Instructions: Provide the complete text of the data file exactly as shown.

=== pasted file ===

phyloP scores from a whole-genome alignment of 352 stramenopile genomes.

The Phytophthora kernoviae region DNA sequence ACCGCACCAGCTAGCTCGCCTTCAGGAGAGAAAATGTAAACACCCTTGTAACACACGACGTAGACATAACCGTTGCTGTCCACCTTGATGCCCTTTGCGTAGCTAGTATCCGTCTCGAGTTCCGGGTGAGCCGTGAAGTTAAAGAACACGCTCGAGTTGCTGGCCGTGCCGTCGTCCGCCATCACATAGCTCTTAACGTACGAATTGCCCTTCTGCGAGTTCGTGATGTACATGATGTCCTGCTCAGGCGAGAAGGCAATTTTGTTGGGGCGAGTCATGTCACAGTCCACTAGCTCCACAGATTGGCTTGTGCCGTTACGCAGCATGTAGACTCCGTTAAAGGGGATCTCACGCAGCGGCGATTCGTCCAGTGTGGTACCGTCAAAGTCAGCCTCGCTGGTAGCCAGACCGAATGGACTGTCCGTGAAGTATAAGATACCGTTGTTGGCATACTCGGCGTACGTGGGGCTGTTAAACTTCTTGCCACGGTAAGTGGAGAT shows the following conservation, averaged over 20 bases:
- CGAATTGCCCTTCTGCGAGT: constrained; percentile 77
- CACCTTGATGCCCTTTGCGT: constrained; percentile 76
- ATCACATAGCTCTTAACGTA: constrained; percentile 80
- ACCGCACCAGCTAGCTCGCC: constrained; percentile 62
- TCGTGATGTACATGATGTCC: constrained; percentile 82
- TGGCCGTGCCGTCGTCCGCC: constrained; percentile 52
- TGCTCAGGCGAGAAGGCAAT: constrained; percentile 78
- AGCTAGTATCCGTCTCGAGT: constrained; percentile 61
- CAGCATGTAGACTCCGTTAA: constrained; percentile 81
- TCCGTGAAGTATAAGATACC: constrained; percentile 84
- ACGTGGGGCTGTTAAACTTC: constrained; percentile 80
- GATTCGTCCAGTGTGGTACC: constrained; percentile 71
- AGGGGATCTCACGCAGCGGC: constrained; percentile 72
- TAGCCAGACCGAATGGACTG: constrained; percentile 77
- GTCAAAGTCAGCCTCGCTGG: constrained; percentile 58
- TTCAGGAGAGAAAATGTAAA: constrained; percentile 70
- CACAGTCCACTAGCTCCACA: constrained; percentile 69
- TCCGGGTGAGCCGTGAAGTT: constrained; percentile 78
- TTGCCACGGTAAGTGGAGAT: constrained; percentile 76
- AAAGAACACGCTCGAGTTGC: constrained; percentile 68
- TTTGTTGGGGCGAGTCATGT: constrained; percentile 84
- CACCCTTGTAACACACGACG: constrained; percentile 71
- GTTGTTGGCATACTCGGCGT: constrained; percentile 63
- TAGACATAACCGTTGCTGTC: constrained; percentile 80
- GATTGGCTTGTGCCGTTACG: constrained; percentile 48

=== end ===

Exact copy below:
phyloP scores from a whole-genome alignment of 352 stramenopile genomes.

The Phytophthora kernoviae region DNA sequence ACCGCACCAGCTAGCTCGCCTTCAGGAGAGAAAATGTAAACACCCTTGTAACACACGACGTAGACATAACCGTTGCTGTCCACCTTGATGCCCTTTGCGTAGCTAGTATCCGTCTCGAGTTCCGGGTGAGCCGTGAAGTTAAAGAACACGCTCGAGTTGCTGGCCGTGCCGTCGTCCGCCATCACATAGCTCTTAACGTACGAATTGCCCTTCTGCGAGTTCGTGATGTACATGATGTCCTGCTCAGGCGAGAAGGCAATTTTGTTGGGGCGAGTCATGTCACAGTCCACTAGCTCCACAGATTGGCTTGTGCCGTTACGCAGCATGTAGACTCCGTTAAAGGGGATCTCACGCAGCGGCGATTCGTCCAGTGTGGTACCGTCAAAGTCAGCCTCGCTGGTAGCCAGACCGAATGGACTGTCCGTGAAGTATAAGATACCGTTGTTGGCATACTCGGCGTACGTGGGGCTGTTAAACTTCTTGCCACGGTAAGTGGAGAT shows the following conservation, averaged over 20 bases:
- CGAATTGCCCTTCTGCGAGT: constrained; percentile 77
- CACCTTGATGCCCTTTGCGT: constrained; percentile 76
- ATCACATAGCTCTTAACGTA: constrained; percentile 80
- ACCGCACCAGCTAGCTCGCC: constrained; percentile 62
- TCGTGATGTACATGATGTCC: constrained; percentile 82
- TGGCCGTGCCGTCGTCCGCC: constrained; percentile 52
- TGCTCAGGCGAGAAGGCAAT: constrained; percentile 78
- AGCTAGTATCCGTCTCGAGT: constrained; percentile 61
- CAGCATGTAGACTCCGTTAA: constrained; percentile 81
- TCCGTGAAGTATAAGATACC: constrained; percentile 84
- ACGTGGGGCTGTTAAACTTC: constrained; percentile 80
- GATTCGTCCAGTGTGGTACC: constrained; percentile 71
- AGGGGATCTCACGCAGCGGC: constrained; percentile 72
- TAGCCAGACCGAATGGACTG: constrained; percentile 77
- GTCAAAGTCAGCCTCGCTGG: constrained; percentile 58
- TTCAGGAGAGAAAATGTAAA: constrained; percentile 70
- CACAGTCCACTAGCTCCACA: constrained; percentile 69
- TCCGGGTGAGCCGTGAAGTT: constrained; percentile 78
- TTGCCACGGTAAGTGGAGAT: constrained; percentile 76
- AAAGAACACGCTCGAGTTGC: constrained; percentile 68
- TTTGTTGGGGCGAGTCATGT: constrained; percentile 84
- CACCCTTGTAACACACGACG: constrained; percentile 71
- GTTGTTGGCATACTCGGCGT: constrained; percentile 63
- TAGACATAACCGTTGCTGTC: constrained; percentile 80
- GATTGGCTTGTGCCGTTACG: constrained; percentile 48